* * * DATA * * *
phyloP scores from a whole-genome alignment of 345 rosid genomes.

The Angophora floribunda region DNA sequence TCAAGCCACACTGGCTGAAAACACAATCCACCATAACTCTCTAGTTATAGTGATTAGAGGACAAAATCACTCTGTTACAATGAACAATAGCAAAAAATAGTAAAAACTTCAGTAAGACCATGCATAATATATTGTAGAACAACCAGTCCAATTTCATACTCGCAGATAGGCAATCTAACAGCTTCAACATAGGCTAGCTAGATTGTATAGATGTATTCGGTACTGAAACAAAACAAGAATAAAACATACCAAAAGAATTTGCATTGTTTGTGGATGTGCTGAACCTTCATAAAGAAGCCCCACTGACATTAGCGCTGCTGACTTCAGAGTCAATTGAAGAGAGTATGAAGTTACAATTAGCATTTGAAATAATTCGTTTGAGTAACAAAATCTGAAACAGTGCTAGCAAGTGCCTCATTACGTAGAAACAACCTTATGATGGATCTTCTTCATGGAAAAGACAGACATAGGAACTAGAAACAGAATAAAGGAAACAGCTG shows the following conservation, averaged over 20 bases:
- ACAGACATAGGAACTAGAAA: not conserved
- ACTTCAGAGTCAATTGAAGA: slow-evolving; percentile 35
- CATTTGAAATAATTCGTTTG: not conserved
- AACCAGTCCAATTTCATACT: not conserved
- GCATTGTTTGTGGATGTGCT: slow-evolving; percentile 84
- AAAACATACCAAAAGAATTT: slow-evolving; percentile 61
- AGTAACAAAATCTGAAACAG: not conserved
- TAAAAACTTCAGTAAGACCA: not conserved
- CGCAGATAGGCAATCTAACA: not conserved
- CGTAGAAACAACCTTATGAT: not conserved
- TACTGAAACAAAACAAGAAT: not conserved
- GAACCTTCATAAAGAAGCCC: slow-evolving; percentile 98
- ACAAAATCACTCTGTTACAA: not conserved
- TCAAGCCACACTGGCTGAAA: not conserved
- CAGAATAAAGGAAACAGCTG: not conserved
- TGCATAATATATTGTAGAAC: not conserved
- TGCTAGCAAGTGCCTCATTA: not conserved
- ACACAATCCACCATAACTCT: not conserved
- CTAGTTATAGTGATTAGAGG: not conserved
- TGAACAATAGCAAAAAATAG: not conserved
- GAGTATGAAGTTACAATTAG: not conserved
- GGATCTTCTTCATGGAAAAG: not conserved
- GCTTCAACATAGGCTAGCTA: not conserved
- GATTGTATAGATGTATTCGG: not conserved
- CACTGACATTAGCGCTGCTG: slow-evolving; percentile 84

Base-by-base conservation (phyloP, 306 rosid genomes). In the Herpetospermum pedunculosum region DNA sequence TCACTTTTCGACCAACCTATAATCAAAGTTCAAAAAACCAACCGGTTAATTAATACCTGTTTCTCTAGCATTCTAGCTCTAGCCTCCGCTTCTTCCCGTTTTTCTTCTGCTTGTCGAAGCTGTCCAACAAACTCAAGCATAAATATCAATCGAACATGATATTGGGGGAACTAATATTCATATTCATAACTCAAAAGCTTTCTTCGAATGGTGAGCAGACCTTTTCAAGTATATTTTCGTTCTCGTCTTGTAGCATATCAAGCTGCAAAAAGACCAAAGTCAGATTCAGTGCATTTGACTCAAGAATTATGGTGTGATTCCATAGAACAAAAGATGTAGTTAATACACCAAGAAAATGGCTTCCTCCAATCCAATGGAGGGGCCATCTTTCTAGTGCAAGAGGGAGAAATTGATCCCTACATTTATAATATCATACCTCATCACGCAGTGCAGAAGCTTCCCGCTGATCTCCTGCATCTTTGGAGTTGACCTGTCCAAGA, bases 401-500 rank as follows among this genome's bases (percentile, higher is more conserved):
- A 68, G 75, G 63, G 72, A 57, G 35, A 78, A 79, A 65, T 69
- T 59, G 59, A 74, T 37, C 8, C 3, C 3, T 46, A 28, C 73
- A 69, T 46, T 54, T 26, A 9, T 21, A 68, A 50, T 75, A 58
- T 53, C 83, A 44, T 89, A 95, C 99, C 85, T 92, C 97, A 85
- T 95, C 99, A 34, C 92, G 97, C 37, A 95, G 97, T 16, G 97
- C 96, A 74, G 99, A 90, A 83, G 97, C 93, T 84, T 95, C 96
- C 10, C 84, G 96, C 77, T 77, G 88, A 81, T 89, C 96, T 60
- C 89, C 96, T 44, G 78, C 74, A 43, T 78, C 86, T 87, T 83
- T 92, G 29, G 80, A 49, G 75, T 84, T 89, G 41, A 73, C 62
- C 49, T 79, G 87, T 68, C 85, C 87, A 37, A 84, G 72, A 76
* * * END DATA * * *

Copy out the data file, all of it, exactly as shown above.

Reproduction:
phyloP scores from a whole-genome alignment of 345 rosid genomes.

The Angophora floribunda region DNA sequence TCAAGCCACACTGGCTGAAAACACAATCCACCATAACTCTCTAGTTATAGTGATTAGAGGACAAAATCACTCTGTTACAATGAACAATAGCAAAAAATAGTAAAAACTTCAGTAAGACCATGCATAATATATTGTAGAACAACCAGTCCAATTTCATACTCGCAGATAGGCAATCTAACAGCTTCAACATAGGCTAGCTAGATTGTATAGATGTATTCGGTACTGAAACAAAACAAGAATAAAACATACCAAAAGAATTTGCATTGTTTGTGGATGTGCTGAACCTTCATAAAGAAGCCCCACTGACATTAGCGCTGCTGACTTCAGAGTCAATTGAAGAGAGTATGAAGTTACAATTAGCATTTGAAATAATTCGTTTGAGTAACAAAATCTGAAACAGTGCTAGCAAGTGCCTCATTACGTAGAAACAACCTTATGATGGATCTTCTTCATGGAAAAGACAGACATAGGAACTAGAAACAGAATAAAGGAAACAGCTG shows the following conservation, averaged over 20 bases:
- ACAGACATAGGAACTAGAAA: not conserved
- ACTTCAGAGTCAATTGAAGA: slow-evolving; percentile 35
- CATTTGAAATAATTCGTTTG: not conserved
- AACCAGTCCAATTTCATACT: not conserved
- GCATTGTTTGTGGATGTGCT: slow-evolving; percentile 84
- AAAACATACCAAAAGAATTT: slow-evolving; percentile 61
- AGTAACAAAATCTGAAACAG: not conserved
- TAAAAACTTCAGTAAGACCA: not conserved
- CGCAGATAGGCAATCTAACA: not conserved
- CGTAGAAACAACCTTATGAT: not conserved
- TACTGAAACAAAACAAGAAT: not conserved
- GAACCTTCATAAAGAAGCCC: slow-evolving; percentile 98
- ACAAAATCACTCTGTTACAA: not conserved
- TCAAGCCACACTGGCTGAAA: not conserved
- CAGAATAAAGGAAACAGCTG: not conserved
- TGCATAATATATTGTAGAAC: not conserved
- TGCTAGCAAGTGCCTCATTA: not conserved
- ACACAATCCACCATAACTCT: not conserved
- CTAGTTATAGTGATTAGAGG: not conserved
- TGAACAATAGCAAAAAATAG: not conserved
- GAGTATGAAGTTACAATTAG: not conserved
- GGATCTTCTTCATGGAAAAG: not conserved
- GCTTCAACATAGGCTAGCTA: not conserved
- GATTGTATAGATGTATTCGG: not conserved
- CACTGACATTAGCGCTGCTG: slow-evolving; percentile 84

Base-by-base conservation (phyloP, 306 rosid genomes). In the Herpetospermum pedunculosum region DNA sequence TCACTTTTCGACCAACCTATAATCAAAGTTCAAAAAACCAACCGGTTAATTAATACCTGTTTCTCTAGCATTCTAGCTCTAGCCTCCGCTTCTTCCCGTTTTTCTTCTGCTTGTCGAAGCTGTCCAACAAACTCAAGCATAAATATCAATCGAACATGATATTGGGGGAACTAATATTCATATTCATAACTCAAAAGCTTTCTTCGAATGGTGAGCAGACCTTTTCAAGTATATTTTCGTTCTCGTCTTGTAGCATATCAAGCTGCAAAAAGACCAAAGTCAGATTCAGTGCATTTGACTCAAGAATTATGGTGTGATTCCATAGAACAAAAGATGTAGTTAATACACCAAGAAAATGGCTTCCTCCAATCCAATGGAGGGGCCATCTTTCTAGTGCAAGAGGGAGAAATTGATCCCTACATTTATAATATCATACCTCATCACGCAGTGCAGAAGCTTCCCGCTGATCTCCTGCATCTTTGGAGTTGACCTGTCCAAGA, bases 401-500 rank as follows among this genome's bases (percentile, higher is more conserved):
- A 68, G 75, G 63, G 72, A 57, G 35, A 78, A 79, A 65, T 69
- T 59, G 59, A 74, T 37, C 8, C 3, C 3, T 46, A 28, C 73
- A 69, T 46, T 54, T 26, A 9, T 21, A 68, A 50, T 75, A 58
- T 53, C 83, A 44, T 89, A 95, C 99, C 85, T 92, C 97, A 85
- T 95, C 99, A 34, C 92, G 97, C 37, A 95, G 97, T 16, G 97
- C 96, A 74, G 99, A 90, A 83, G 97, C 93, T 84, T 95, C 96
- C 10, C 84, G 96, C 77, T 77, G 88, A 81, T 89, C 96, T 60
- C 89, C 96, T 44, G 78, C 74, A 43, T 78, C 86, T 87, T 83
- T 92, G 29, G 80, A 49, G 75, T 84, T 89, G 41, A 73, C 62
- C 49, T 79, G 87, T 68, C 85, C 87, A 37, A 84, G 72, A 76